The vacuoles are constant in position: their function is to discharge superfluous water, containing perhaps soluble excretory products. It has been observed by Mr. A. G. Bourne that when the organism is fed on food-particles stained with aniline blue soluble in water, the dye is rapidly excreted by the vacuoles in a concentrated form.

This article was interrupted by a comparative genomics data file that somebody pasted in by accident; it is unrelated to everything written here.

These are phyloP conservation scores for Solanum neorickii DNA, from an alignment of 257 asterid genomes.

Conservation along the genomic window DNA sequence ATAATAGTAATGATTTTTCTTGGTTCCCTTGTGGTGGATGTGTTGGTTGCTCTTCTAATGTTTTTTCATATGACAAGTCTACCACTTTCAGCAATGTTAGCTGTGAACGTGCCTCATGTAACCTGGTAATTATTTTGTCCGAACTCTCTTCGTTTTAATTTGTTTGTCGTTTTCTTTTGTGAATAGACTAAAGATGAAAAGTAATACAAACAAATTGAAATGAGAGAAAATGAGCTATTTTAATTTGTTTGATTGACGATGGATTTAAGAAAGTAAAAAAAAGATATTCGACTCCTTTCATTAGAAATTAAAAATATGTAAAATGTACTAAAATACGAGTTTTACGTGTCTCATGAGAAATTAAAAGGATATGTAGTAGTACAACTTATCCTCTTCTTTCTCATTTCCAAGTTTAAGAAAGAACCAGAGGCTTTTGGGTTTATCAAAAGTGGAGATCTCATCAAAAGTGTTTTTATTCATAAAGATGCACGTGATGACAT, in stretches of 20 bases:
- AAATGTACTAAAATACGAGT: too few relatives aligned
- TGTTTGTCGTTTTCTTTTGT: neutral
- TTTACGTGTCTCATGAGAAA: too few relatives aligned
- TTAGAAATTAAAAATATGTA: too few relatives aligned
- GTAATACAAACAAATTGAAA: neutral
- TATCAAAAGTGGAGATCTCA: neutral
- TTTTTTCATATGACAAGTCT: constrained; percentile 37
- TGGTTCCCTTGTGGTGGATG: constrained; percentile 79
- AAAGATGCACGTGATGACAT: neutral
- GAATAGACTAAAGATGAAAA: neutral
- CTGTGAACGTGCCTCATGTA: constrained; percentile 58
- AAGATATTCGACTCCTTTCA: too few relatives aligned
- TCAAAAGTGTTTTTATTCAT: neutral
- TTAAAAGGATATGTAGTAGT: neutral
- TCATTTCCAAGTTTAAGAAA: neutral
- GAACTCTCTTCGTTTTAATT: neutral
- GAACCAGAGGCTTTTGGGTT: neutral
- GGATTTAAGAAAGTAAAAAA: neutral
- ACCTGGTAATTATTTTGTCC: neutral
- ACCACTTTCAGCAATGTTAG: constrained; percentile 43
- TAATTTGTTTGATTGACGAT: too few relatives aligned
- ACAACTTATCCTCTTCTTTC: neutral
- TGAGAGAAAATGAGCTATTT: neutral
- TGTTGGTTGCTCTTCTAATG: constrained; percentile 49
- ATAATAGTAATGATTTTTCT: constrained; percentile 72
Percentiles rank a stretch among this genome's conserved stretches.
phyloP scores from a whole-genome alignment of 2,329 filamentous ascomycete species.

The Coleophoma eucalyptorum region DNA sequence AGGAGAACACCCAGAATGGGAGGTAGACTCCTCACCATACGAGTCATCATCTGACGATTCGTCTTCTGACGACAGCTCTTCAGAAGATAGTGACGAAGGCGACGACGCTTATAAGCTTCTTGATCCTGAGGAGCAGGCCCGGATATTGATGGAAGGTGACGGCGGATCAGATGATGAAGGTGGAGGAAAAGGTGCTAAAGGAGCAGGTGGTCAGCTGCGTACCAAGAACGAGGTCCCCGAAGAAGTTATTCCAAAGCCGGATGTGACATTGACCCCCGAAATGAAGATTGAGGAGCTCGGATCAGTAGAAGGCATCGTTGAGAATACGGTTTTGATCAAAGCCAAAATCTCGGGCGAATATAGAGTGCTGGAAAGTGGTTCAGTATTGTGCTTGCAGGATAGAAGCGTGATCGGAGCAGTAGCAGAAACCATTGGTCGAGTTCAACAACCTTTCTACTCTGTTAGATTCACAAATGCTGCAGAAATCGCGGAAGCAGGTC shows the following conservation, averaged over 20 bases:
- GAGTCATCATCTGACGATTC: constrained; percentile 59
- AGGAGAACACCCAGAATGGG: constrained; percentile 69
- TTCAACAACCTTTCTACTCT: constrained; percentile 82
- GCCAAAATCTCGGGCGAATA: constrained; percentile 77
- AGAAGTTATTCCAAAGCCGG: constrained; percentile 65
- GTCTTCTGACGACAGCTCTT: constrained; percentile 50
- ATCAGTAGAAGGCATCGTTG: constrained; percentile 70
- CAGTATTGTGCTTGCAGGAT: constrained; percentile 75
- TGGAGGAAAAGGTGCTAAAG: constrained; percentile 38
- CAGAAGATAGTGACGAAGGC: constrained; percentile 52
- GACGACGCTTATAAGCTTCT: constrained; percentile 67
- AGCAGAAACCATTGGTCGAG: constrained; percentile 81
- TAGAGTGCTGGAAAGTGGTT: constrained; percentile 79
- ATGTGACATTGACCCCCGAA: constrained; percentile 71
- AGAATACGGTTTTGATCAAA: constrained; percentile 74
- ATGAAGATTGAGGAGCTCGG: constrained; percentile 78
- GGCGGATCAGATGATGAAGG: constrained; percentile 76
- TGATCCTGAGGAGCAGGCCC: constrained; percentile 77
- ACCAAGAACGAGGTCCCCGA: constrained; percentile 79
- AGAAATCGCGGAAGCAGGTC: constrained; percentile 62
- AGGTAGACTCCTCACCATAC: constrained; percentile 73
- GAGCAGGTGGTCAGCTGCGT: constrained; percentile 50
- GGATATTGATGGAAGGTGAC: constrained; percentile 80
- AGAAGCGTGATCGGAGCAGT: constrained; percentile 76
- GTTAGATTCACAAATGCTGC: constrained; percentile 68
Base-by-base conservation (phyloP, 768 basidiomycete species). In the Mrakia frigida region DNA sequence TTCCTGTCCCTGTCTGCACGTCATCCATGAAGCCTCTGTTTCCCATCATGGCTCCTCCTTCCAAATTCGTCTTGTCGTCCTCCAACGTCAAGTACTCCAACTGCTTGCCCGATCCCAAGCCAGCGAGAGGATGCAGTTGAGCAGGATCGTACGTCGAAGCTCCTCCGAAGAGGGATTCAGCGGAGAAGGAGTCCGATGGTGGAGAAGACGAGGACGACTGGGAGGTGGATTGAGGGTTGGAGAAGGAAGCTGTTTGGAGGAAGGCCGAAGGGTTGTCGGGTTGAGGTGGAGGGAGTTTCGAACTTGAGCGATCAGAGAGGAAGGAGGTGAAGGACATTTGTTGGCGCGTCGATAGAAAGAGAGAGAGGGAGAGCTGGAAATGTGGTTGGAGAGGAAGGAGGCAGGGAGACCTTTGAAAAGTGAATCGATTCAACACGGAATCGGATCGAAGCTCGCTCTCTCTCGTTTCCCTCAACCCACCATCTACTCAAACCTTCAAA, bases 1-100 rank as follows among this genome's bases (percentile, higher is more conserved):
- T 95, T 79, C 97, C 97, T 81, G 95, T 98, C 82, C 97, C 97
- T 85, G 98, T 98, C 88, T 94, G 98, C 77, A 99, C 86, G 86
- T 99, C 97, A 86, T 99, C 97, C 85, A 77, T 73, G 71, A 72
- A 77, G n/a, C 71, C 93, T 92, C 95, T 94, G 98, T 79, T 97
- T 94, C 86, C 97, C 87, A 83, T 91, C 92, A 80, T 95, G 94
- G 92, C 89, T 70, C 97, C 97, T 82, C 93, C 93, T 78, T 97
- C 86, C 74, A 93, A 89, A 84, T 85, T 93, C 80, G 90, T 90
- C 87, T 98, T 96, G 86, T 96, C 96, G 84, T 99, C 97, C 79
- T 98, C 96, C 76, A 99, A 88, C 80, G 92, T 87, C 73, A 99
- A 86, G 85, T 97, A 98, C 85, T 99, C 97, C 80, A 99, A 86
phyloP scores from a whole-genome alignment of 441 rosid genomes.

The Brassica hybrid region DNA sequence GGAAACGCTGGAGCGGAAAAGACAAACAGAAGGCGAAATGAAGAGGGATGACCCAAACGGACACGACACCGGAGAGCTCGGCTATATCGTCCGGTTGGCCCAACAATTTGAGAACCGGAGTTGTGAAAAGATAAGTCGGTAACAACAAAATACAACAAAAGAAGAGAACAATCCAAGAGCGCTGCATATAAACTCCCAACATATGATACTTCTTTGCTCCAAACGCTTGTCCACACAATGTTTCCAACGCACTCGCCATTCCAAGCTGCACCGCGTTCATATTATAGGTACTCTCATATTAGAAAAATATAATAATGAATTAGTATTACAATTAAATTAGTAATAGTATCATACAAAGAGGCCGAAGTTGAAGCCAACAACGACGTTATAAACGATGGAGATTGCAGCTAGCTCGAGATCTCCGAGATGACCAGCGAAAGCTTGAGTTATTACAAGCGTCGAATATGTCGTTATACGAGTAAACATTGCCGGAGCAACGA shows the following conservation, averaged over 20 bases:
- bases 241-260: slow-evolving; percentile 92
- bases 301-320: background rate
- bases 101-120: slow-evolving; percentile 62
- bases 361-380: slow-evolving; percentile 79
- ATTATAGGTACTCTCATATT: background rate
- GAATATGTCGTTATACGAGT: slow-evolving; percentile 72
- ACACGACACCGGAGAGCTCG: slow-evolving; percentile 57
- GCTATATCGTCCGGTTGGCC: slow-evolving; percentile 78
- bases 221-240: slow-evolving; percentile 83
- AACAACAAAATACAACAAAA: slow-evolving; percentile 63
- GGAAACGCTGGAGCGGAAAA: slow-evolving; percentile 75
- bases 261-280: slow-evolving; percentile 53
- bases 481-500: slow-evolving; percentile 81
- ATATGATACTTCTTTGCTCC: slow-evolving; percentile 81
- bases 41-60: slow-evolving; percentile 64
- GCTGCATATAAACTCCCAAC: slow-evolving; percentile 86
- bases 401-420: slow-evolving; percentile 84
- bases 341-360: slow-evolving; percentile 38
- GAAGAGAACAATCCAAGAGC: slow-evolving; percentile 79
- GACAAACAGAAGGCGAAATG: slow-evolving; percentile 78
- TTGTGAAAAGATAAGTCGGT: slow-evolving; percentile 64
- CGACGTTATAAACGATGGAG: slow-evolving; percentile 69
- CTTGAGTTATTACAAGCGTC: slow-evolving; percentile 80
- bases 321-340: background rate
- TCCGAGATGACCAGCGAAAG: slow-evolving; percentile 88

The nucleus or endoplast (B: n.), and paranucleus or endoplastule (B: n'.), sometimes erroneously termed nucleolus, lie in a thickening of the cortex. In some instances they lie in the medulla and circulate with its movements. They were at one time regarded as ovum and testis respectively. In fission and during conjugation they divide, in fission once, in conjugation twice at least: and in the latter case the segments of the twice divided nucleus are usually further broken up. During the process of division nucleus and paranucleus alike have been observed to become striated. After conjugation, a process which is only temporary in Paramecium, and in which protoplasm is certainly exchanged between the conjugating individuals, both structures are reconstituted. The new nucleus is said to be formed by the fusion of two portions of the twice divided paranucleus. Some of the fragments of the nucleus are stated to be expelled, while the remaining fragments of both structures disappear unless a few of them fuse to form a new paranucleus. But in Stylonychia this body has been observed to arise by fission from the nucleus. The facts stated lead to the opinion that the paranucleus is nothing more than a small nucleus.